Skip to page content

Stewart applauds trooper's actions in New York Times story

Kristen B. Morales

November 19, 2015

Permalink

A Georgia State Patrol trooper who entertained four newly orphaned children on Halloween night did the right thing, according to Counseling and Human Development Services associate professor Alan Stewart.

"I think what he did was fantastic," said Stewart, who specializes in weather and climate psychology but also spent seven years studying police death notifications. Stewart was quoted in a New York Times story recounting the officer's actions.

Trooper Nathan Bradley was dispatched to a Morgan County home after a husband and wife were killed in a wreck Oct. 31. When he arrived at the home to find four children, ranging in age from 6 to 13, he kept the children busy while their grandmother drive up from South Florida rather than deliver the horrific news.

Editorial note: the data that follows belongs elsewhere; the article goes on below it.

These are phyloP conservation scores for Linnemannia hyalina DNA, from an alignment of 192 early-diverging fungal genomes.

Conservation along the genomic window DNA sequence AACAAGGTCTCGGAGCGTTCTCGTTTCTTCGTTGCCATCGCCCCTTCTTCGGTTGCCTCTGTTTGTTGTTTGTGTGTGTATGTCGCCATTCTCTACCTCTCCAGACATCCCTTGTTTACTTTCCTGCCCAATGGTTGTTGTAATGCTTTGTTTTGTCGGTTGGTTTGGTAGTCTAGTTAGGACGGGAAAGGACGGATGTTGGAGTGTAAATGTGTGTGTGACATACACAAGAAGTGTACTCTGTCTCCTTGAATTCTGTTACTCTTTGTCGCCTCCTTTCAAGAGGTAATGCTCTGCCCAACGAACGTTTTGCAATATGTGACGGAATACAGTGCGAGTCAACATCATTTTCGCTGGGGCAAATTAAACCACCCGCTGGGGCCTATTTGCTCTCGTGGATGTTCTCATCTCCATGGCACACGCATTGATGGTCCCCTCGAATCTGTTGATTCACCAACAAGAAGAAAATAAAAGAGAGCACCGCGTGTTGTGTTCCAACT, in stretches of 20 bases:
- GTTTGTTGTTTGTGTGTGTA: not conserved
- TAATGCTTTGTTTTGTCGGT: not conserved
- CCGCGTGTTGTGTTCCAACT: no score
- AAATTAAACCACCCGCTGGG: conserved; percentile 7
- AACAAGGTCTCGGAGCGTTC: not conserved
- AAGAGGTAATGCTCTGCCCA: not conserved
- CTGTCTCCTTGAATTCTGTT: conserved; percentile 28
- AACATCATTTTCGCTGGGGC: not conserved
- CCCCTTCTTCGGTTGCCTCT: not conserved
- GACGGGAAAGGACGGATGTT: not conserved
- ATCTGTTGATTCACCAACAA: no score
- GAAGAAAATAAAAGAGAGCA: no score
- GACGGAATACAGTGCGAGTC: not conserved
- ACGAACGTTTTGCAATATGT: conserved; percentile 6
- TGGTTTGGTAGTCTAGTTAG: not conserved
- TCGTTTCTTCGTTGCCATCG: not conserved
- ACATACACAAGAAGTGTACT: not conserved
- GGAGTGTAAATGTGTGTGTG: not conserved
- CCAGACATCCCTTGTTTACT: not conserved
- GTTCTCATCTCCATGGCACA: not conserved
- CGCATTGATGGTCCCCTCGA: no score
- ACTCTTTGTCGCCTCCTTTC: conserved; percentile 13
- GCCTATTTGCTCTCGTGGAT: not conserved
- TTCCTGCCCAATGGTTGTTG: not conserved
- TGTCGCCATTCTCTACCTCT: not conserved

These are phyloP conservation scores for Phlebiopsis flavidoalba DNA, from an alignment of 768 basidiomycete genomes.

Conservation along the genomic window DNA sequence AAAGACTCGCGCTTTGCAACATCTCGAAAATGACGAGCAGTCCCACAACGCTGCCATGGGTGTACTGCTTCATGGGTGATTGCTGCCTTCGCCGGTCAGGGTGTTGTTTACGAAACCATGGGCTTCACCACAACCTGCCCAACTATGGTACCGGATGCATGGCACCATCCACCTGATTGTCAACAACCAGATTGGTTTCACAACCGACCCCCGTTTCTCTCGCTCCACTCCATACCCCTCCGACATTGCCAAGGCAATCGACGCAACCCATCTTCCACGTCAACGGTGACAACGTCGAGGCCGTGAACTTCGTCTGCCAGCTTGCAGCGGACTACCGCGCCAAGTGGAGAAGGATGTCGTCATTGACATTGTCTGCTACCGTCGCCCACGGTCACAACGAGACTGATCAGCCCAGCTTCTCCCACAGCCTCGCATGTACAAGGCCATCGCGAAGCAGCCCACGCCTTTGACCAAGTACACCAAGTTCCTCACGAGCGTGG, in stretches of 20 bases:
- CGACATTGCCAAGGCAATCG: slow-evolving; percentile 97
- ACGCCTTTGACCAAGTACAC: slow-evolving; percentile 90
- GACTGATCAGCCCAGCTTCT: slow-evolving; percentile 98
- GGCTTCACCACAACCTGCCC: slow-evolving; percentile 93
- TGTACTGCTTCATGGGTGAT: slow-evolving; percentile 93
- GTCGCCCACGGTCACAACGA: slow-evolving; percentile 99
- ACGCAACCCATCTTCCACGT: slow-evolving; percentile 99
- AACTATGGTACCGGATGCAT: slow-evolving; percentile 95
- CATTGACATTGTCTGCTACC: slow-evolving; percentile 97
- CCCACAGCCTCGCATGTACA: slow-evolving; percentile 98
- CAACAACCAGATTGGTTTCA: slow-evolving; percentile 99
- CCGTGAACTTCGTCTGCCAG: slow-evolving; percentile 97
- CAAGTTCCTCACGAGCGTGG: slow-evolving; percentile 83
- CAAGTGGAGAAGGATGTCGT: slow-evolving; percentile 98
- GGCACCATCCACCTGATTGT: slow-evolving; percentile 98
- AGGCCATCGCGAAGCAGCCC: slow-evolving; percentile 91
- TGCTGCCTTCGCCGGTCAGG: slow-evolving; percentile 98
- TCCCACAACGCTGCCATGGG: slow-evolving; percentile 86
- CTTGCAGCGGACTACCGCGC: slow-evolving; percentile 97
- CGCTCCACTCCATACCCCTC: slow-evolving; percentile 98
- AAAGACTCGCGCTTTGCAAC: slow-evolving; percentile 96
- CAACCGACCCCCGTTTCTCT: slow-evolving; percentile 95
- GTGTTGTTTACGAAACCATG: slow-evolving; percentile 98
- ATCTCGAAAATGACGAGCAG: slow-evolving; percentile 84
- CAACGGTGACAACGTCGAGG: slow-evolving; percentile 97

Because the behavior and language of someone delivering such bad news can have a life-long effect on the mourners, experts advise that it's best that a professional or family member deliver the news. So instead of telling the children what had just happened, Bradley took them out to McDonald's and Burger King for dinner, then took them to the trooper's post, where others brought in candy and movies for the children. They ended up sleeping in spare rooms at the post, waiting for their grandmother to arrive, all the while not knowing where their parents were.

The children's grandmother, who arrived early the next morning, delivered the news.

The story appeared in the Nov. 6 edition of The New York Times.